In Part 1, last week, I wrote about my first school friend, Watson Woo; this week, in Part 2, I write about the fire that forced us to move, thus ending our friendship.
Some events you can never forget, even decades later. The facts might not be all correct, but the general impression remains and this suffices to tell the story. Such certainties now escape me more than 44 years later. What I do recall was the following: I was 12. It was an cold day in February in the year 1970, in Montreal; I think it was a Tuesday or Wednesday at the beginning of the month, February 3rd or 4th. There was snow on the ground, which was the norm for this time of year. I was walking home from school with my friend, Watson Woo. This would make it around 3:30 in the afternoon.
As we talked, traversing along Villeneuve Ave, and neared Jeanne Mance, the street where Watson lived and where he would make a leftward turn to his house, we both noticed many fire trucks a block away on my street, Park Avenue. As schoolboys often do, Watson joked about it, saying. “It must be that your house is on fire.” I said nothing other than “bye,” and began to quicken my pace home, turning left onto my street, and seeing in front of me a long line of red fire trucks that stretched a city block.
I ran. As I neared my house, I saw the trucks were indeed in the final stages of putting out the fire at my house. I stood there motionless, not knowing what to do. In fact, the next few minutes seemed to progress in slow motion. Then back to a reality that I did not want to face. My world as I knew it would not be the same. It would change.
We had lived here since I was born. Our home was at the back of a store—Frank’s Grocery—that my parents had owned and operated. Grocery stores had long hours, from 7 a.m. to 11 p.m. My mother ran it during the day, and after my father came home from work and ate supper, he managed it. I would often join him in the evenings, keeping him company, and helped him serve customers, some of them Yiddish-speaking. My parents closed the store a year before, in 1969, after my mother had decided that she did not want to “do it anymore.” I liked the store, especially since it had candy, chocolates, chips and soda pop—all the things that children love to consume.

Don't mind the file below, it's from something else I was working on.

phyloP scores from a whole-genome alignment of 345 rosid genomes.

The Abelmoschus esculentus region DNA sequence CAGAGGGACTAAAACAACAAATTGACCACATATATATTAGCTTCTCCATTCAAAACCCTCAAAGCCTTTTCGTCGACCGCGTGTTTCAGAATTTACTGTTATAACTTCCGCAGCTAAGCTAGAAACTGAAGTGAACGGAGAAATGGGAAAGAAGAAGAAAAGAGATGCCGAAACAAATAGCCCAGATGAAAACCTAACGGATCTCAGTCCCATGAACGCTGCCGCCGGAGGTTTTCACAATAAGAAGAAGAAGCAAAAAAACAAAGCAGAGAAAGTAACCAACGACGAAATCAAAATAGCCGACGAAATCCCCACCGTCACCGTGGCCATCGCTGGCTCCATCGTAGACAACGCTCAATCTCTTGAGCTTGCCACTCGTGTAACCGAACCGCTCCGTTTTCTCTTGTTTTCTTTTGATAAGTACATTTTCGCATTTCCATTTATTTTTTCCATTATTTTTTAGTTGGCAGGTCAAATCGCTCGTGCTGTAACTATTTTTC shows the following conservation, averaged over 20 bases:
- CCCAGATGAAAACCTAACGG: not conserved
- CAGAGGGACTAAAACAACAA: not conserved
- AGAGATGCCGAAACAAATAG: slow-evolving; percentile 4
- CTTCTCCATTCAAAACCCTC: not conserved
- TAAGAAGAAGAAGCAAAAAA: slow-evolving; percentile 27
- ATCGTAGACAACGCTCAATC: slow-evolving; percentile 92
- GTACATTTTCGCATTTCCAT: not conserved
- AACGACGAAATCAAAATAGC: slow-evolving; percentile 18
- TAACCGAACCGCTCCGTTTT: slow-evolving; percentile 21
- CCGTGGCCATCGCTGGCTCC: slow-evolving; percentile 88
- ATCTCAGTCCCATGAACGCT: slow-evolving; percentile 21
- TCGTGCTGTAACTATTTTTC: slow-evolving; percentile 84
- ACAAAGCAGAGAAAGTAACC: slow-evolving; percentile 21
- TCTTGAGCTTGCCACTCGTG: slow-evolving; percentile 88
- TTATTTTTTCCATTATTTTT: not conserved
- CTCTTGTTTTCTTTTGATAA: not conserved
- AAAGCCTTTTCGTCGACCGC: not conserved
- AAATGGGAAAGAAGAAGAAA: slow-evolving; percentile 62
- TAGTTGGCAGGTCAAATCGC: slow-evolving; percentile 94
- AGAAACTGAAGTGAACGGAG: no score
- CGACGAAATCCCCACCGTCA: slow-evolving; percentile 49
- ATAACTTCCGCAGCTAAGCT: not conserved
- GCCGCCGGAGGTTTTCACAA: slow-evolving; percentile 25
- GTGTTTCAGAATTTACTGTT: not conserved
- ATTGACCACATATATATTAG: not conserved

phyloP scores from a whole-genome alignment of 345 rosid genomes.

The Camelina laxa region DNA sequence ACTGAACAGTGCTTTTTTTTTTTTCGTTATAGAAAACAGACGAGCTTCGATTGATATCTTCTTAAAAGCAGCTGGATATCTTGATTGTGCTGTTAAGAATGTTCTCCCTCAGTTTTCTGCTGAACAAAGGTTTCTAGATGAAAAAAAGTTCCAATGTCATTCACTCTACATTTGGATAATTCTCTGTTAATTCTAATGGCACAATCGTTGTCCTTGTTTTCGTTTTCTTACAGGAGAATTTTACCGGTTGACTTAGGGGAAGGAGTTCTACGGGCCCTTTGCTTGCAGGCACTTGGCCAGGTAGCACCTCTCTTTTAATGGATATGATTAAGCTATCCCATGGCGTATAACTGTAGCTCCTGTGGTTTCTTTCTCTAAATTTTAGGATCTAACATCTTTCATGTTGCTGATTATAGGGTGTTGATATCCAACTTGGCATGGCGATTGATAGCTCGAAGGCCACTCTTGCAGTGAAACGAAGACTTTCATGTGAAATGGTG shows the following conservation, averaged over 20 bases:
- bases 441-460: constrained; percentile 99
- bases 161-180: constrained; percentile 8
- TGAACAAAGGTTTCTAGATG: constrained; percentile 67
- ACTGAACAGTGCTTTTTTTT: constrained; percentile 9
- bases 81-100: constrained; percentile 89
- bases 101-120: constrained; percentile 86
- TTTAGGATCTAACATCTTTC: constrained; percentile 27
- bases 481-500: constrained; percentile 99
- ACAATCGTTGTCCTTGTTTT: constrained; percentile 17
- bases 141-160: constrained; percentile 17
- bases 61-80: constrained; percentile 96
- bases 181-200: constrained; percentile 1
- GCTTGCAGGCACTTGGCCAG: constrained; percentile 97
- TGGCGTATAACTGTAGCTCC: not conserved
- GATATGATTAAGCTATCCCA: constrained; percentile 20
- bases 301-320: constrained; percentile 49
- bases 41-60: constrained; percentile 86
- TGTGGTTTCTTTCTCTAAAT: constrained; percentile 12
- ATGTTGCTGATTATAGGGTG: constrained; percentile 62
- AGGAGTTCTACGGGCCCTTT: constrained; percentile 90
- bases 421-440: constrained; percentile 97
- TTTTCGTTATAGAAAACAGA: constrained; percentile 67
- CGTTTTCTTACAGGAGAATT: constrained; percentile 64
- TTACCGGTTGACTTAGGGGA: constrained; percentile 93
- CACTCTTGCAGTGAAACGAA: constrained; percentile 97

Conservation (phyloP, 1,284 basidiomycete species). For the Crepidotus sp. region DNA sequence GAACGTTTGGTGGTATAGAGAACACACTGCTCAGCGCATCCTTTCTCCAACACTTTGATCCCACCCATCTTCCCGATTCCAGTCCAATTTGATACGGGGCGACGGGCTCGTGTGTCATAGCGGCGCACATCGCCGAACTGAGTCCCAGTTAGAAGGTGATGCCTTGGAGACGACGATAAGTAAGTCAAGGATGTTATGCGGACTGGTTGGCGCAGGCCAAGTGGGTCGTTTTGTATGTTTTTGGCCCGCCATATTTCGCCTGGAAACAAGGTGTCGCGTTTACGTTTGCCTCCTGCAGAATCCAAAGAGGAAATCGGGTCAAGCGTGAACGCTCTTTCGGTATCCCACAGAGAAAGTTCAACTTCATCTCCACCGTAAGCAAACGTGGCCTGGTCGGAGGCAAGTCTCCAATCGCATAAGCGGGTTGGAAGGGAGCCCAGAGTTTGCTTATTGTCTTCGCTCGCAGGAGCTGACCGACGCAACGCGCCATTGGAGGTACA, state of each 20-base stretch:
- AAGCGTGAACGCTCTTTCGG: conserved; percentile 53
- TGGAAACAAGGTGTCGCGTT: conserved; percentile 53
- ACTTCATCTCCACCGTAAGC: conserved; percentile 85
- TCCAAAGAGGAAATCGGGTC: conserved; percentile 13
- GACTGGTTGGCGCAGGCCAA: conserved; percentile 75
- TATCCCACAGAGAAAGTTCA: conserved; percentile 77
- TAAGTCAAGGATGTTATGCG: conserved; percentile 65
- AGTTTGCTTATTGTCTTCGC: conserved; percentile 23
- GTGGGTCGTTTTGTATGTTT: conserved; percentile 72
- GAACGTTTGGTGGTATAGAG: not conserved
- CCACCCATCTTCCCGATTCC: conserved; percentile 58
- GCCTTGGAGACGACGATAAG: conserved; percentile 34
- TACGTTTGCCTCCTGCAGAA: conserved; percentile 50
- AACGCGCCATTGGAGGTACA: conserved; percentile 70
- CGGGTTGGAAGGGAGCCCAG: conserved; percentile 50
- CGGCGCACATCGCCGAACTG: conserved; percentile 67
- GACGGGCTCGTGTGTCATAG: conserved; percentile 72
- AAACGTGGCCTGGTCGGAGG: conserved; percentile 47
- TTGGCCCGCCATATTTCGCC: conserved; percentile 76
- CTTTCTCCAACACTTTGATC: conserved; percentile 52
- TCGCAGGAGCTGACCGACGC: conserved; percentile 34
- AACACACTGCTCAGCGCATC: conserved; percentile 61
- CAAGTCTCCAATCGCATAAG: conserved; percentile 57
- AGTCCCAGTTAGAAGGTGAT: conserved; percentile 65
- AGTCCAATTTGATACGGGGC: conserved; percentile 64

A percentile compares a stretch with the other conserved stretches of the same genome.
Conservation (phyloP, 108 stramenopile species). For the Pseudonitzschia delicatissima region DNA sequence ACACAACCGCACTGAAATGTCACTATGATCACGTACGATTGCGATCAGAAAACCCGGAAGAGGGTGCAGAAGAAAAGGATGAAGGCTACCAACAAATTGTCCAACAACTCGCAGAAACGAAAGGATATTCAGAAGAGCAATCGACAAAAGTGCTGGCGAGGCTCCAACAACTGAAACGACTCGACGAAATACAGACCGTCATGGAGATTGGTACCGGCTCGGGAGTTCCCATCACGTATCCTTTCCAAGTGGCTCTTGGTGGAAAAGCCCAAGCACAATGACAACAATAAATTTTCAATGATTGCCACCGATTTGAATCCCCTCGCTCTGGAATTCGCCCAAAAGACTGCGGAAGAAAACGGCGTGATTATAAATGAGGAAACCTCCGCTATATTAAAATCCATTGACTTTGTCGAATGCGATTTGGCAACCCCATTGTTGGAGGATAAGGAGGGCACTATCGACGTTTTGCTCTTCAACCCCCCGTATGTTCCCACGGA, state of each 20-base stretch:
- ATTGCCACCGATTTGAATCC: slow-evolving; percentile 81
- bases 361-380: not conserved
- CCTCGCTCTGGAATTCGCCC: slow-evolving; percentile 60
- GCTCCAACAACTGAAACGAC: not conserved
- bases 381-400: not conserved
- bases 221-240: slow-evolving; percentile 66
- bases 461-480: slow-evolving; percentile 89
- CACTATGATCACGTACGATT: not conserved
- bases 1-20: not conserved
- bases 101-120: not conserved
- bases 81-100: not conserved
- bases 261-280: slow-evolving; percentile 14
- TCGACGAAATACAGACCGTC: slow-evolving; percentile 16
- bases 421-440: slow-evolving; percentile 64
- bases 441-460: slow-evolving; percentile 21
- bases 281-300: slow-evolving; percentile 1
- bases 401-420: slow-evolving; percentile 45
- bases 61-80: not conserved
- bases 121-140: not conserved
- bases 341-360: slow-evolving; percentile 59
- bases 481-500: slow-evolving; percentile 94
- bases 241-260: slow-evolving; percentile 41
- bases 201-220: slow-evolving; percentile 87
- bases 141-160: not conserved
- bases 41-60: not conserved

I saw my mother first and then my father and then two brothers coming out of Nina the dressmaker’s shop next door to our house, our former home, that is; after establishing in my mind that all my family was safe, unharmed, I decided to run inside to save what was most important to me. This was my hockey card collection and my cat, Betsy. Luckily, the firemen stopped me before I could run inside. Later on, I found that our cat was safe; and we gave her to a family friend. My card collection did not fare so well.
Sun Youth Organization, started by a great humanitarian, Sid Stevens, arranged for us to stay at a hotel a few doors down—an emergency shelter. It was small but cozy and safe. This was our home for the next few weeks, until my father found us a new place to live in another neighbourhood.
All the familiar sights and sounds of Park Avenue and the nearby streets of Mont-Royal, Jeanne-Mance, Villeneuve and Saint-Urbain would now be gone. Gone from my view would be the Dairy Queen across the street, my school on Saint-Urbain, Mont-Royal “the mountain,” the constant sound of traffic on Park Avenue, the sounds and colours of foreign language and culture, and my friendship with Watson Woo.
These would eventually be replaced by new ones, new places, new people, new memories. And the memories of all now remain, not vivid but constant. All flowing from one to another.